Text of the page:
July 2021 by the numbers
- Around the globe: the combined land and ocean-surface temperature was 1.67 degrees F (0.93 of a degree C) above the 20th-century average of 60.4 degrees F (15.8 degrees C), making it the hottest July since records began 142 years ago. It was 0.02 of a degree F (0.01 of a degree C) higher than the previous record set in July 2016, which was then tied in 2019 and 2020.
- The Northern Hemisphere: the land-surface only temperature was the highest ever recorded for July, at an unprecedented 2.77 degrees F (1.54 degrees C) above average, surpassing the previous record set in 2012.
- Regional records: Asia had its hottest July on record, besting the previous record set in 2010; Europe had its second-hottest July on record—tying with July 2010 and trailing behind July 2018; and North America, South America, Africa and Oceania all had a top-10 warmest July.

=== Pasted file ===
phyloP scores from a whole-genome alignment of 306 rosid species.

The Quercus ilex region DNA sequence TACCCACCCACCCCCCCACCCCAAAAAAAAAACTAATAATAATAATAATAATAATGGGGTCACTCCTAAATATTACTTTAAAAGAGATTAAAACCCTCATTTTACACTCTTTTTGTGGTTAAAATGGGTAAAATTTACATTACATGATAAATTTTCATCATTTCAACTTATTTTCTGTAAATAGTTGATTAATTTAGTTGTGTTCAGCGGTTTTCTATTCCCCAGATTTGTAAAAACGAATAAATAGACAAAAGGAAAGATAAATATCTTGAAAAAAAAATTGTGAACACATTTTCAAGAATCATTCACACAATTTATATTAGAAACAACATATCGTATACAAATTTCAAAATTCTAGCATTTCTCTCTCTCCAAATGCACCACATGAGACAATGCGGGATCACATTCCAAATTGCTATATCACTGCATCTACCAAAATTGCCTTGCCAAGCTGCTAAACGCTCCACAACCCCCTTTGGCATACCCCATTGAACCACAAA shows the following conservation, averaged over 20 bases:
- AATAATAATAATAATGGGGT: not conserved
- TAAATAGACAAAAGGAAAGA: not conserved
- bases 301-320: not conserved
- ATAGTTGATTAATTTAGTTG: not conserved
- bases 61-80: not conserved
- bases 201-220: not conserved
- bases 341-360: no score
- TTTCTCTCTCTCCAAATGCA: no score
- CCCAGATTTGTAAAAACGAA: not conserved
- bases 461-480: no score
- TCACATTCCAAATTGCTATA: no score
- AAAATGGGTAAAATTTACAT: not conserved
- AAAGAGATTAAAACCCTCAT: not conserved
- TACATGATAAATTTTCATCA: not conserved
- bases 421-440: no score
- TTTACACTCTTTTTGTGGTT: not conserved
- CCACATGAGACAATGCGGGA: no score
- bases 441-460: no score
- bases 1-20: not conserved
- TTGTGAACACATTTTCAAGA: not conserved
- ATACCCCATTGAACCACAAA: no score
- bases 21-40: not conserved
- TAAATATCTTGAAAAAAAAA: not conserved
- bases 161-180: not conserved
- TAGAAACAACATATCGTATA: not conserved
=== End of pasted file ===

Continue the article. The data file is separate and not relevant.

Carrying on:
Extreme heat and global climate change
With last month’s data, it remains very likely that 2021 will rank among the world’s 10-warmest years on record, according to NCEI’s Global Annual Temperature Rankings Outlook.
Extreme heat detailed in NOAA’s monthly NCEI reports is also a reflection of the long-term changes outlined in a major report released this week by the Intergovernmental Panel on Climate Changeoffsite link.
“Scientists from across the globe delivered the most up-to-date assessment of the ways in which the climate is changing,” Spinrad said in a statement. “It is a sobering IPCC report that finds that human influence is, unequivocally, causing climate change, and it confirms the impacts are widespread and rapidly intensifying.”